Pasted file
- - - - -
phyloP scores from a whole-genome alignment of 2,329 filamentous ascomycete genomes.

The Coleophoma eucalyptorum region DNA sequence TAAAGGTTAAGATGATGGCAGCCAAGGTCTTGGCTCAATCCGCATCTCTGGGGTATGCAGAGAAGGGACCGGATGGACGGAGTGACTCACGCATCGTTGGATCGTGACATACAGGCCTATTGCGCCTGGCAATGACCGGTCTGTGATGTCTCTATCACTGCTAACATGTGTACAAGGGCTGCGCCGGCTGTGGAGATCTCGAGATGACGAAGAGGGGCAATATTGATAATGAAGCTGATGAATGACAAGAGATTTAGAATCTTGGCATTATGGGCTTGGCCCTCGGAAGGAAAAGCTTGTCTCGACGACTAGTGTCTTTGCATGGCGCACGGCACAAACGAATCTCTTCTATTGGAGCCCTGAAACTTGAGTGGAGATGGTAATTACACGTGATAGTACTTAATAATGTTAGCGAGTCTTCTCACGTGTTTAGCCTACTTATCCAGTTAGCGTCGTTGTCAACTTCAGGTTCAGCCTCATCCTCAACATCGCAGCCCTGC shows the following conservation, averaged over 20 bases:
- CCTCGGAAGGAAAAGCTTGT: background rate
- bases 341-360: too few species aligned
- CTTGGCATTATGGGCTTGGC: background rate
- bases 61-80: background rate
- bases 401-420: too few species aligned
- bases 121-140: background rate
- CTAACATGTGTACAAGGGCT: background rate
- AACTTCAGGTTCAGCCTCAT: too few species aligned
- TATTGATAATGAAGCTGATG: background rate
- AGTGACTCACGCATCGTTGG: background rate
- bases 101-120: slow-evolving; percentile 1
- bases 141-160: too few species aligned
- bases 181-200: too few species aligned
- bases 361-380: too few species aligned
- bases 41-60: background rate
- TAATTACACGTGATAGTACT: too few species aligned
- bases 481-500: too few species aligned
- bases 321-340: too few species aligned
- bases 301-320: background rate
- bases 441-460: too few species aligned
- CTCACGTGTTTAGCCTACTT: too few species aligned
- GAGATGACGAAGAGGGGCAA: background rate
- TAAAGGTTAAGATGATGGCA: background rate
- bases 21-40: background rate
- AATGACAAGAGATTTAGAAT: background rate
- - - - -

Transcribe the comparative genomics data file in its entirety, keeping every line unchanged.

phyloP scores from a whole-genome alignment of 2,329 filamentous ascomycete genomes.

The Coleophoma eucalyptorum region DNA sequence TAAAGGTTAAGATGATGGCAGCCAAGGTCTTGGCTCAATCCGCATCTCTGGGGTATGCAGAGAAGGGACCGGATGGACGGAGTGACTCACGCATCGTTGGATCGTGACATACAGGCCTATTGCGCCTGGCAATGACCGGTCTGTGATGTCTCTATCACTGCTAACATGTGTACAAGGGCTGCGCCGGCTGTGGAGATCTCGAGATGACGAAGAGGGGCAATATTGATAATGAAGCTGATGAATGACAAGAGATTTAGAATCTTGGCATTATGGGCTTGGCCCTCGGAAGGAAAAGCTTGTCTCGACGACTAGTGTCTTTGCATGGCGCACGGCACAAACGAATCTCTTCTATTGGAGCCCTGAAACTTGAGTGGAGATGGTAATTACACGTGATAGTACTTAATAATGTTAGCGAGTCTTCTCACGTGTTTAGCCTACTTATCCAGTTAGCGTCGTTGTCAACTTCAGGTTCAGCCTCATCCTCAACATCGCAGCCCTGC shows the following conservation, averaged over 20 bases:
- CCTCGGAAGGAAAAGCTTGT: background rate
- bases 341-360: too few species aligned
- CTTGGCATTATGGGCTTGGC: background rate
- bases 61-80: background rate
- bases 401-420: too few species aligned
- bases 121-140: background rate
- CTAACATGTGTACAAGGGCT: background rate
- AACTTCAGGTTCAGCCTCAT: too few species aligned
- TATTGATAATGAAGCTGATG: background rate
- AGTGACTCACGCATCGTTGG: background rate
- bases 101-120: slow-evolving; percentile 1
- bases 141-160: too few species aligned
- bases 181-200: too few species aligned
- bases 361-380: too few species aligned
- bases 41-60: background rate
- TAATTACACGTGATAGTACT: too few species aligned
- bases 481-500: too few species aligned
- bases 321-340: too few species aligned
- bases 301-320: background rate
- bases 441-460: too few species aligned
- CTCACGTGTTTAGCCTACTT: too few species aligned
- GAGATGACGAAGAGGGGCAA: background rate
- TAAAGGTTAAGATGATGGCA: background rate
- bases 21-40: background rate
- AATGACAAGAGATTTAGAAT: background rate